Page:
Americans celebrated their Independence Day earlier this month, and that annual event came with a new realization for me this year about my first significant steps toward independence.
I was a latchkey kid. I had a key that I fastened to my clothes with a safety pin so I wouldn’t lose it during the day. When the school bus dropped me off, I would take the short walk toward home. I would turn the key in the front door lock and be greeted by silence.
And I liked it. The afternoon was mine. I could do as I pleased.
As I kid, I always did my homework. I had a little notebook where I would write the day’s assignments that I had to do after school. But those tasks weren’t the only things I did when I got home.
I had three priorities: eating, TV and homework. I did not isolate them. They were integrated activities during those childhood afternoons.
The first thing I ever learned to cook was ramen, and I learned how to cook it because I wanted a snack after school. I would open the packet and boil the noodles and the flavoring in the water, then pour it all into a big bowl. I would take the bowl into the living room and set it down on the table in front of the couch. But I wouldn’t sit on the couch. I chose to sit on the carpet instead, turn on the TV and tune into a UHF channel to watch my favorite after-school show, “Garfield and Friends.”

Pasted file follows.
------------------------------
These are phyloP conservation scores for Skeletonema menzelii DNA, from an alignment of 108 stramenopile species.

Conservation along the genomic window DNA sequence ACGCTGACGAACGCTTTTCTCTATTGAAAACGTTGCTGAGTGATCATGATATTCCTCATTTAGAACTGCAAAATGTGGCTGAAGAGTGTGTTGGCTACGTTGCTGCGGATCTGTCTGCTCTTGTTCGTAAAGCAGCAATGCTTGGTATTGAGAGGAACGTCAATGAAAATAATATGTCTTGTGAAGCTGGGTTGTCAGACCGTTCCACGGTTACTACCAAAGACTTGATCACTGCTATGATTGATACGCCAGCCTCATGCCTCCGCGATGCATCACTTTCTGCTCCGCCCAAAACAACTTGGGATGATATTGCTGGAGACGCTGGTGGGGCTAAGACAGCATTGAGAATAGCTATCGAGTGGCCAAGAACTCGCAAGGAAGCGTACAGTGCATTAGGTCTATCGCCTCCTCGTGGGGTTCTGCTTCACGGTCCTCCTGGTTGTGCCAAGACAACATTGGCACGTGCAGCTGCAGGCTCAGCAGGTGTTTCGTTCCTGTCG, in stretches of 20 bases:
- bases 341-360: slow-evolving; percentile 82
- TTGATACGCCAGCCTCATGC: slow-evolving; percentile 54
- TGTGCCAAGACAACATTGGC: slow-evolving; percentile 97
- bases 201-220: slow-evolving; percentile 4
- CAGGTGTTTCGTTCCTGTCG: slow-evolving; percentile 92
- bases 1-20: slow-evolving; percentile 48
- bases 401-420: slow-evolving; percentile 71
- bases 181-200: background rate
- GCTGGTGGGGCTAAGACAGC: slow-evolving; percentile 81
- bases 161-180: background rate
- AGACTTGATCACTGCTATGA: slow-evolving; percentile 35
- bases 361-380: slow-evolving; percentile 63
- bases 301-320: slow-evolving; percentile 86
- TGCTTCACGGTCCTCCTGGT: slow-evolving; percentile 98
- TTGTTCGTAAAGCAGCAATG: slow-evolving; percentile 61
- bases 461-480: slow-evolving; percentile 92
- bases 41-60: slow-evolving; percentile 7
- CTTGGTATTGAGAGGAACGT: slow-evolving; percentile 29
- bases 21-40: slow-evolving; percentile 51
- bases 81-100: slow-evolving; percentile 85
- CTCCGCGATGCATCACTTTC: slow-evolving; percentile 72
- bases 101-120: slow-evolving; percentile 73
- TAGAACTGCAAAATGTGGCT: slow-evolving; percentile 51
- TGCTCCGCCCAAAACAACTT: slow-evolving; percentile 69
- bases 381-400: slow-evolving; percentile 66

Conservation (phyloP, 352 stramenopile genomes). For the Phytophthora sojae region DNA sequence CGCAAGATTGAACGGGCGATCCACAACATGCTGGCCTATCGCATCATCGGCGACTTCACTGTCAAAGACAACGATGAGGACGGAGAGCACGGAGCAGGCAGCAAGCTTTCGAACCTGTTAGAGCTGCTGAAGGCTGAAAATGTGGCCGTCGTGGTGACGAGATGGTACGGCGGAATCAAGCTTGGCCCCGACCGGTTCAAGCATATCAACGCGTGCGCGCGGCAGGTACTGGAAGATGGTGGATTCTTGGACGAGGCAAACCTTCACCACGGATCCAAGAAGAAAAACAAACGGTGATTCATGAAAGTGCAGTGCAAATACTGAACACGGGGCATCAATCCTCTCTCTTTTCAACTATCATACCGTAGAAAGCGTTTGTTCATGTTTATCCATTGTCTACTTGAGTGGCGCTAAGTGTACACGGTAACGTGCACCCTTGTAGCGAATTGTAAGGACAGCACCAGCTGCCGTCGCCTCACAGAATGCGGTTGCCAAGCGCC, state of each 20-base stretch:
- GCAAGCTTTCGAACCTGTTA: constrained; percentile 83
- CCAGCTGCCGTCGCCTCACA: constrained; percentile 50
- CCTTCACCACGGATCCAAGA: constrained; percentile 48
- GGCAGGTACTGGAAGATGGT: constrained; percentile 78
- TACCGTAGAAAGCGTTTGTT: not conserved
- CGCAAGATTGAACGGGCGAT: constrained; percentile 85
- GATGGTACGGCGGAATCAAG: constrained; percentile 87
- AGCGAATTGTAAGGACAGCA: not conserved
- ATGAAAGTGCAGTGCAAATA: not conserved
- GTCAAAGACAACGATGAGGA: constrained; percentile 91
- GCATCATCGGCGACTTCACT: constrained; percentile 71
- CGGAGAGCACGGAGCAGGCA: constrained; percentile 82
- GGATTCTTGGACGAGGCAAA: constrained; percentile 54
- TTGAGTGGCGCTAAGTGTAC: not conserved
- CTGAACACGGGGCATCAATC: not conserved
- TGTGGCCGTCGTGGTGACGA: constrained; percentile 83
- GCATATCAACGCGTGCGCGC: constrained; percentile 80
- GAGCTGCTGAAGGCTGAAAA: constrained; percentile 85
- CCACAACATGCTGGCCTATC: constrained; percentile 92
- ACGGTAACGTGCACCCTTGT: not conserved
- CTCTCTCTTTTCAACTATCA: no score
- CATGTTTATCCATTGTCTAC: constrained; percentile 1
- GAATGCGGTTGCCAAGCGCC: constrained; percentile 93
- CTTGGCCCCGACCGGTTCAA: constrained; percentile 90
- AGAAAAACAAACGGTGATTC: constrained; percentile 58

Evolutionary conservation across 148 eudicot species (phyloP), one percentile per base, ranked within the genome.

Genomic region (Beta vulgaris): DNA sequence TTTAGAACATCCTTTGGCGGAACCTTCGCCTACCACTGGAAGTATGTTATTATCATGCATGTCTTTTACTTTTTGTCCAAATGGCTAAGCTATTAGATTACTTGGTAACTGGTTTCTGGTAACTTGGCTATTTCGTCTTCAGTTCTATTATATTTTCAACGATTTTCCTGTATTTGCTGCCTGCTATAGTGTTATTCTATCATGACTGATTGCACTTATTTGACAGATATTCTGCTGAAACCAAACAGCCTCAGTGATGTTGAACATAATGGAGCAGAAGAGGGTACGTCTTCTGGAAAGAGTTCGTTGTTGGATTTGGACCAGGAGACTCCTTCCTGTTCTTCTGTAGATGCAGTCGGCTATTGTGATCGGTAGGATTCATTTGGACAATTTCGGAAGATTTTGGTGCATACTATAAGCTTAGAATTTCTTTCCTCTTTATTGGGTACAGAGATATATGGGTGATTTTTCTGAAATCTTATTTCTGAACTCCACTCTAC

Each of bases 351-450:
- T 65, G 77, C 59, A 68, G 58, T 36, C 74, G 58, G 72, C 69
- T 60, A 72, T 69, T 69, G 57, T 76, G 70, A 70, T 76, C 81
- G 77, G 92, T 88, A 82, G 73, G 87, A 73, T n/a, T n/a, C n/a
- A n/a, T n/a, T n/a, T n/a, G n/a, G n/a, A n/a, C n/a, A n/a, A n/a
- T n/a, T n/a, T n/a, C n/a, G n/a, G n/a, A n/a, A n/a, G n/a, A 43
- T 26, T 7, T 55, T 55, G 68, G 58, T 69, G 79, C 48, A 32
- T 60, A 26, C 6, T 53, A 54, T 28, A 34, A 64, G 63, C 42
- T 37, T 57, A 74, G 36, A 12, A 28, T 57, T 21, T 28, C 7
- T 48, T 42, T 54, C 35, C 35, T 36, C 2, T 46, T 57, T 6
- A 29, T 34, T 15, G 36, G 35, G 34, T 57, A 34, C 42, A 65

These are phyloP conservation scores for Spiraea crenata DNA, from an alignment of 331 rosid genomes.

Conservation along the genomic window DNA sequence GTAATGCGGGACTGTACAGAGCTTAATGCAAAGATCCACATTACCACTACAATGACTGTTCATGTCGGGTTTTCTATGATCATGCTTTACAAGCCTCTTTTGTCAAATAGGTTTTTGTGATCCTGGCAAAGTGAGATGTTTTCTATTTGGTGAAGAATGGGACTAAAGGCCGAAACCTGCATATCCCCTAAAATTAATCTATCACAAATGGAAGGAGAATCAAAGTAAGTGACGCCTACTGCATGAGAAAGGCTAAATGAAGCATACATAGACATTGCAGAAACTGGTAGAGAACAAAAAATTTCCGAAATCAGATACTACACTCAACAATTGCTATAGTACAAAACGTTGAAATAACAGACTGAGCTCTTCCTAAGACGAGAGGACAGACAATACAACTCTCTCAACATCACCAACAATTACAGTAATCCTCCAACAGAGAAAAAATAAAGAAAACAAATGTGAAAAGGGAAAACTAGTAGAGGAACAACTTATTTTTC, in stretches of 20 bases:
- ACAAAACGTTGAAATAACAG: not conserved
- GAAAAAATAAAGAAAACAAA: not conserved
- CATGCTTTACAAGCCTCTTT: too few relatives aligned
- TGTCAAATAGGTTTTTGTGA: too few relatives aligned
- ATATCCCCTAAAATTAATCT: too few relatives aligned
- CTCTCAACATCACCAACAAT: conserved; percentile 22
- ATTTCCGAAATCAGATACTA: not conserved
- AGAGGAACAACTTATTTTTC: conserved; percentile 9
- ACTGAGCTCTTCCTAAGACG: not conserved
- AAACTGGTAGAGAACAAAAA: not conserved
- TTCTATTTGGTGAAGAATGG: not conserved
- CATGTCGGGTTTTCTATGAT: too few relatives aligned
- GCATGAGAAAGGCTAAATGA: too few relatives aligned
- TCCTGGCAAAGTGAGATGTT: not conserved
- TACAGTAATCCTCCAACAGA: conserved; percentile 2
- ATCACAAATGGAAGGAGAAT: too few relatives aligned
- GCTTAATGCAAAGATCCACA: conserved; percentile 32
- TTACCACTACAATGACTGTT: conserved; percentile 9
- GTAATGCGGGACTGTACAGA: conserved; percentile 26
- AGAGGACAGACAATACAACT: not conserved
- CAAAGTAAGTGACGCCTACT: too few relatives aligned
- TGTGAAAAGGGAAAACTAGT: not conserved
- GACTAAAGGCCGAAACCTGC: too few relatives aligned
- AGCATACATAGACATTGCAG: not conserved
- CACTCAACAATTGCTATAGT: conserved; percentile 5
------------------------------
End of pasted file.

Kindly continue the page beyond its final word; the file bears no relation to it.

I loved that tubby orange tabby. He amused me with his droll wit and taught me sarcasm.
With my bowl of ramen ready and “Garfield” on the tube, I would lay out my schoolwork on the table and divide my attention between my three priorities. There were moments when I would eat and watch the show. At other moments, I would do some homework with the show in the background.
It was great. I was in my own world.
This routine enabled me to explore the beginnings of independence. I was teaching myself time management, self care, how to create habits, and how to allow for both work and leisure.
I still eat ramen these days. In fact, since we moved to Fiji, it’s become my go-to lunch.
I prefer soupless ramen nowadays. I prepare a dry version by draining the boiled noodles, drizzling on sesame oil and mixing in only half the powdered broth to avoid excess saltiness. I add a couple soft-boiled eggs for protein.
I’ve been fond of potato ramen, but I’ve switched noodles as part of a recent dietary tweak. I’ve started using soba and rice noodles and flavoring them with sesame oil, tahini and soy sauce.
The basic concept holds: It’s a simple bowl of flavored noodles.
It continues to be a symbol of independence and literal and figurative nourishment.
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